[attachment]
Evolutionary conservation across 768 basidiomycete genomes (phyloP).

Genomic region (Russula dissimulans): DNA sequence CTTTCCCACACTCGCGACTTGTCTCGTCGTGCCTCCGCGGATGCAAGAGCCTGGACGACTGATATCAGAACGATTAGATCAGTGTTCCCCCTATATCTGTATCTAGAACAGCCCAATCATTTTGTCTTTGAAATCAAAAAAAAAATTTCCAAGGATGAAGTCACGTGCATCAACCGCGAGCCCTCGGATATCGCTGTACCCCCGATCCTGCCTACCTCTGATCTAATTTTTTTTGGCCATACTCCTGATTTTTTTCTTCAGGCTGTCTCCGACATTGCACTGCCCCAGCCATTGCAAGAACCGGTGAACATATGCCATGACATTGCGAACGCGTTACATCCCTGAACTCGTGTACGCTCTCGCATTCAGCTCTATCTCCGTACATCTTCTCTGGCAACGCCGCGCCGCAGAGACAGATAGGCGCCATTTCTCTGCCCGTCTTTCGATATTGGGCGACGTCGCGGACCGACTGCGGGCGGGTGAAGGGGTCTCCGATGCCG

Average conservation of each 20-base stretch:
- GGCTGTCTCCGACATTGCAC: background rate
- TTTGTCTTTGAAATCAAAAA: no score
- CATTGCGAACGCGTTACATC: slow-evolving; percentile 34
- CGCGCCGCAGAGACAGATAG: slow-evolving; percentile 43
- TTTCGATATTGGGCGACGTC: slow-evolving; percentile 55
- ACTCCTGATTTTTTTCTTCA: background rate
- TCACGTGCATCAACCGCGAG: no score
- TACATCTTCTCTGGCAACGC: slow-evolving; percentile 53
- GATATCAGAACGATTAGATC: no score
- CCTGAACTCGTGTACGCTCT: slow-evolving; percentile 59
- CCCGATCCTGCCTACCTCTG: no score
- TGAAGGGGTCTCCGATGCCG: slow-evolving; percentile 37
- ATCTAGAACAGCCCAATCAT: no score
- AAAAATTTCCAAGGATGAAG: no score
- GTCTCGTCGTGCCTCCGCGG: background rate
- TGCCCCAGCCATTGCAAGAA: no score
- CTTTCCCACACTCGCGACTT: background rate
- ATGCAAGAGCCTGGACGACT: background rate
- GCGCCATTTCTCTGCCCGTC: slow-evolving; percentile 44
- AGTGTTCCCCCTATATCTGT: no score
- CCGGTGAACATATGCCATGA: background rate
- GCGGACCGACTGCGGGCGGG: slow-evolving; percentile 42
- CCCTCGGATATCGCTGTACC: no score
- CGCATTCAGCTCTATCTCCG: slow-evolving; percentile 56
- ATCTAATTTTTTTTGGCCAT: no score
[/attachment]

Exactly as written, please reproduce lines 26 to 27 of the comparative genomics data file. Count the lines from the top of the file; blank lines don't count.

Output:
- CCCTCGGATATCGCTGTACC: no score
- CGCATTCAGCTCTATCTCCG: slow-evolving; percentile 56